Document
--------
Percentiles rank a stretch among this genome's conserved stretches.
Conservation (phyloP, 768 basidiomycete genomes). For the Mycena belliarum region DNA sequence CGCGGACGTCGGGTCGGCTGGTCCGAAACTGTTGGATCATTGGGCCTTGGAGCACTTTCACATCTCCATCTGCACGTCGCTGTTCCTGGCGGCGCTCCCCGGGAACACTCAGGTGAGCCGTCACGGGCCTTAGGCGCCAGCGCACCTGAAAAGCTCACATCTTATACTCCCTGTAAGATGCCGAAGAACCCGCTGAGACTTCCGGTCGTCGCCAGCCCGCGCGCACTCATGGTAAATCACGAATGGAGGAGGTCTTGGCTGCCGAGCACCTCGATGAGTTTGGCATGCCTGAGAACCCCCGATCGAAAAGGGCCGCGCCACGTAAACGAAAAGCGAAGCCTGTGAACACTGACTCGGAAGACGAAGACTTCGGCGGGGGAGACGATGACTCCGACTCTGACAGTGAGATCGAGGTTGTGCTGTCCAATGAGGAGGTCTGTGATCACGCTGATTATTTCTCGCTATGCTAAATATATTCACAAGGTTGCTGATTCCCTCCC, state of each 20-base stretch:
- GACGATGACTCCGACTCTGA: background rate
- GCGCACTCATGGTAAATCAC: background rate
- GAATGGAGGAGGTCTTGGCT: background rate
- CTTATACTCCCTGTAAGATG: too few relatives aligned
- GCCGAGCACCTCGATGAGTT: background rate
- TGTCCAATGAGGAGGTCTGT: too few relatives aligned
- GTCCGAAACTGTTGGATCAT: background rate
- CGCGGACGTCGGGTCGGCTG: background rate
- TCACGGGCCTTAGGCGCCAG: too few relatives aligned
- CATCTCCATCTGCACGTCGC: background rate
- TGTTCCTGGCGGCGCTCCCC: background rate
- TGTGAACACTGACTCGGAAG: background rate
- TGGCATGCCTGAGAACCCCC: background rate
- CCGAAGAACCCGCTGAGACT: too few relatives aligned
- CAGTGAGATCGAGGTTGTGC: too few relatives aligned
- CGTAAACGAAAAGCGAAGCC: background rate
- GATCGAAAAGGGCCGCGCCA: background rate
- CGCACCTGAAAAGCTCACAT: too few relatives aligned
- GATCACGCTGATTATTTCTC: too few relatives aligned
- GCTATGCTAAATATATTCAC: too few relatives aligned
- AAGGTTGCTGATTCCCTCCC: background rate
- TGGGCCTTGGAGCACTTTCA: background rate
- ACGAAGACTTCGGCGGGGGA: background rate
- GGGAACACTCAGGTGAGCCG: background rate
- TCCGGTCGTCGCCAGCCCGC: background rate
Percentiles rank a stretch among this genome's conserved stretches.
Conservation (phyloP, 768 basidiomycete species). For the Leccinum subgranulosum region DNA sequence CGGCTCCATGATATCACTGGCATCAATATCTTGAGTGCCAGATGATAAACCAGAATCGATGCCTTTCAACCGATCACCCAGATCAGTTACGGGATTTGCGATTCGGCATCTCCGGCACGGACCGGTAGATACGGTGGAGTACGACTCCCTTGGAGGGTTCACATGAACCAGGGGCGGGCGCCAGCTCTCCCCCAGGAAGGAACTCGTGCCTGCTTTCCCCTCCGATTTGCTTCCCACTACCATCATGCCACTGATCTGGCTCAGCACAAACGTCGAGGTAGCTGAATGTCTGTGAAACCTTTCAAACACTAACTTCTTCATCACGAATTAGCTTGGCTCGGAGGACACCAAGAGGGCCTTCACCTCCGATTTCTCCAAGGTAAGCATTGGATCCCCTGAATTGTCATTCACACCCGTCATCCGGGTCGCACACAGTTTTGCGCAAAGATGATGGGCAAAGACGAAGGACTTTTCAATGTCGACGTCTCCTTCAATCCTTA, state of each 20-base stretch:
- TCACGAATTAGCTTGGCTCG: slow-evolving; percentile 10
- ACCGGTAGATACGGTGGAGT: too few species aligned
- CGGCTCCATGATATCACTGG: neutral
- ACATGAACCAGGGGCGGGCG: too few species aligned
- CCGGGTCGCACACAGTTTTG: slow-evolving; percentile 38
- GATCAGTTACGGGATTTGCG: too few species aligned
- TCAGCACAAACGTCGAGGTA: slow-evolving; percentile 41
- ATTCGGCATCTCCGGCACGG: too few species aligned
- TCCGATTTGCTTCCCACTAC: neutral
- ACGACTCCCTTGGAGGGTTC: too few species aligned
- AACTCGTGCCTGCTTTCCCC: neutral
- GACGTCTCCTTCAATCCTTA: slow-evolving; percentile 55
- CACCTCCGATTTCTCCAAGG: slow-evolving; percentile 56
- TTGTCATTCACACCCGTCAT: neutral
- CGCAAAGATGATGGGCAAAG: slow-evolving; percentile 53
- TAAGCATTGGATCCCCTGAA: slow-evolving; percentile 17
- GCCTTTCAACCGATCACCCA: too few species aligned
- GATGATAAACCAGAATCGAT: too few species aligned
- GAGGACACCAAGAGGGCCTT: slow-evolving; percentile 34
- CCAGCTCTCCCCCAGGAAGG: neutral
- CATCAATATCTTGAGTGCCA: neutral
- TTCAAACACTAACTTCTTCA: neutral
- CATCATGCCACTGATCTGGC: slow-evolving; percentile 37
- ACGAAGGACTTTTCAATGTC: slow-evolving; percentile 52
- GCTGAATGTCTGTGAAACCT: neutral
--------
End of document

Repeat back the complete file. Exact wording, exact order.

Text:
Percentiles rank a stretch among this genome's conserved stretches.
Conservation (phyloP, 768 basidiomycete genomes). For the Mycena belliarum region DNA sequence CGCGGACGTCGGGTCGGCTGGTCCGAAACTGTTGGATCATTGGGCCTTGGAGCACTTTCACATCTCCATCTGCACGTCGCTGTTCCTGGCGGCGCTCCCCGGGAACACTCAGGTGAGCCGTCACGGGCCTTAGGCGCCAGCGCACCTGAAAAGCTCACATCTTATACTCCCTGTAAGATGCCGAAGAACCCGCTGAGACTTCCGGTCGTCGCCAGCCCGCGCGCACTCATGGTAAATCACGAATGGAGGAGGTCTTGGCTGCCGAGCACCTCGATGAGTTTGGCATGCCTGAGAACCCCCGATCGAAAAGGGCCGCGCCACGTAAACGAAAAGCGAAGCCTGTGAACACTGACTCGGAAGACGAAGACTTCGGCGGGGGAGACGATGACTCCGACTCTGACAGTGAGATCGAGGTTGTGCTGTCCAATGAGGAGGTCTGTGATCACGCTGATTATTTCTCGCTATGCTAAATATATTCACAAGGTTGCTGATTCCCTCCC, state of each 20-base stretch:
- GACGATGACTCCGACTCTGA: background rate
- GCGCACTCATGGTAAATCAC: background rate
- GAATGGAGGAGGTCTTGGCT: background rate
- CTTATACTCCCTGTAAGATG: too few relatives aligned
- GCCGAGCACCTCGATGAGTT: background rate
- TGTCCAATGAGGAGGTCTGT: too few relatives aligned
- GTCCGAAACTGTTGGATCAT: background rate
- CGCGGACGTCGGGTCGGCTG: background rate
- TCACGGGCCTTAGGCGCCAG: too few relatives aligned
- CATCTCCATCTGCACGTCGC: background rate
- TGTTCCTGGCGGCGCTCCCC: background rate
- TGTGAACACTGACTCGGAAG: background rate
- TGGCATGCCTGAGAACCCCC: background rate
- CCGAAGAACCCGCTGAGACT: too few relatives aligned
- CAGTGAGATCGAGGTTGTGC: too few relatives aligned
- CGTAAACGAAAAGCGAAGCC: background rate
- GATCGAAAAGGGCCGCGCCA: background rate
- CGCACCTGAAAAGCTCACAT: too few relatives aligned
- GATCACGCTGATTATTTCTC: too few relatives aligned
- GCTATGCTAAATATATTCAC: too few relatives aligned
- AAGGTTGCTGATTCCCTCCC: background rate
- TGGGCCTTGGAGCACTTTCA: background rate
- ACGAAGACTTCGGCGGGGGA: background rate
- GGGAACACTCAGGTGAGCCG: background rate
- TCCGGTCGTCGCCAGCCCGC: background rate
Percentiles rank a stretch among this genome's conserved stretches.
Conservation (phyloP, 768 basidiomycete species). For the Leccinum subgranulosum region DNA sequence CGGCTCCATGATATCACTGGCATCAATATCTTGAGTGCCAGATGATAAACCAGAATCGATGCCTTTCAACCGATCACCCAGATCAGTTACGGGATTTGCGATTCGGCATCTCCGGCACGGACCGGTAGATACGGTGGAGTACGACTCCCTTGGAGGGTTCACATGAACCAGGGGCGGGCGCCAGCTCTCCCCCAGGAAGGAACTCGTGCCTGCTTTCCCCTCCGATTTGCTTCCCACTACCATCATGCCACTGATCTGGCTCAGCACAAACGTCGAGGTAGCTGAATGTCTGTGAAACCTTTCAAACACTAACTTCTTCATCACGAATTAGCTTGGCTCGGAGGACACCAAGAGGGCCTTCACCTCCGATTTCTCCAAGGTAAGCATTGGATCCCCTGAATTGTCATTCACACCCGTCATCCGGGTCGCACACAGTTTTGCGCAAAGATGATGGGCAAAGACGAAGGACTTTTCAATGTCGACGTCTCCTTCAATCCTTA, state of each 20-base stretch:
- TCACGAATTAGCTTGGCTCG: slow-evolving; percentile 10
- ACCGGTAGATACGGTGGAGT: too few species aligned
- CGGCTCCATGATATCACTGG: neutral
- ACATGAACCAGGGGCGGGCG: too few species aligned
- CCGGGTCGCACACAGTTTTG: slow-evolving; percentile 38
- GATCAGTTACGGGATTTGCG: too few species aligned
- TCAGCACAAACGTCGAGGTA: slow-evolving; percentile 41
- ATTCGGCATCTCCGGCACGG: too few species aligned
- TCCGATTTGCTTCCCACTAC: neutral
- ACGACTCCCTTGGAGGGTTC: too few species aligned
- AACTCGTGCCTGCTTTCCCC: neutral
- GACGTCTCCTTCAATCCTTA: slow-evolving; percentile 55
- CACCTCCGATTTCTCCAAGG: slow-evolving; percentile 56
- TTGTCATTCACACCCGTCAT: neutral
- CGCAAAGATGATGGGCAAAG: slow-evolving; percentile 53
- TAAGCATTGGATCCCCTGAA: slow-evolving; percentile 17
- GCCTTTCAACCGATCACCCA: too few species aligned
- GATGATAAACCAGAATCGAT: too few species aligned
- GAGGACACCAAGAGGGCCTT: slow-evolving; percentile 34
- CCAGCTCTCCCCCAGGAAGG: neutral
- CATCAATATCTTGAGTGCCA: neutral
- TTCAAACACTAACTTCTTCA: neutral
- CATCATGCCACTGATCTGGC: slow-evolving; percentile 37
- ACGAAGGACTTTTCAATGTC: slow-evolving; percentile 52
- GCTGAATGTCTGTGAAACCT: neutral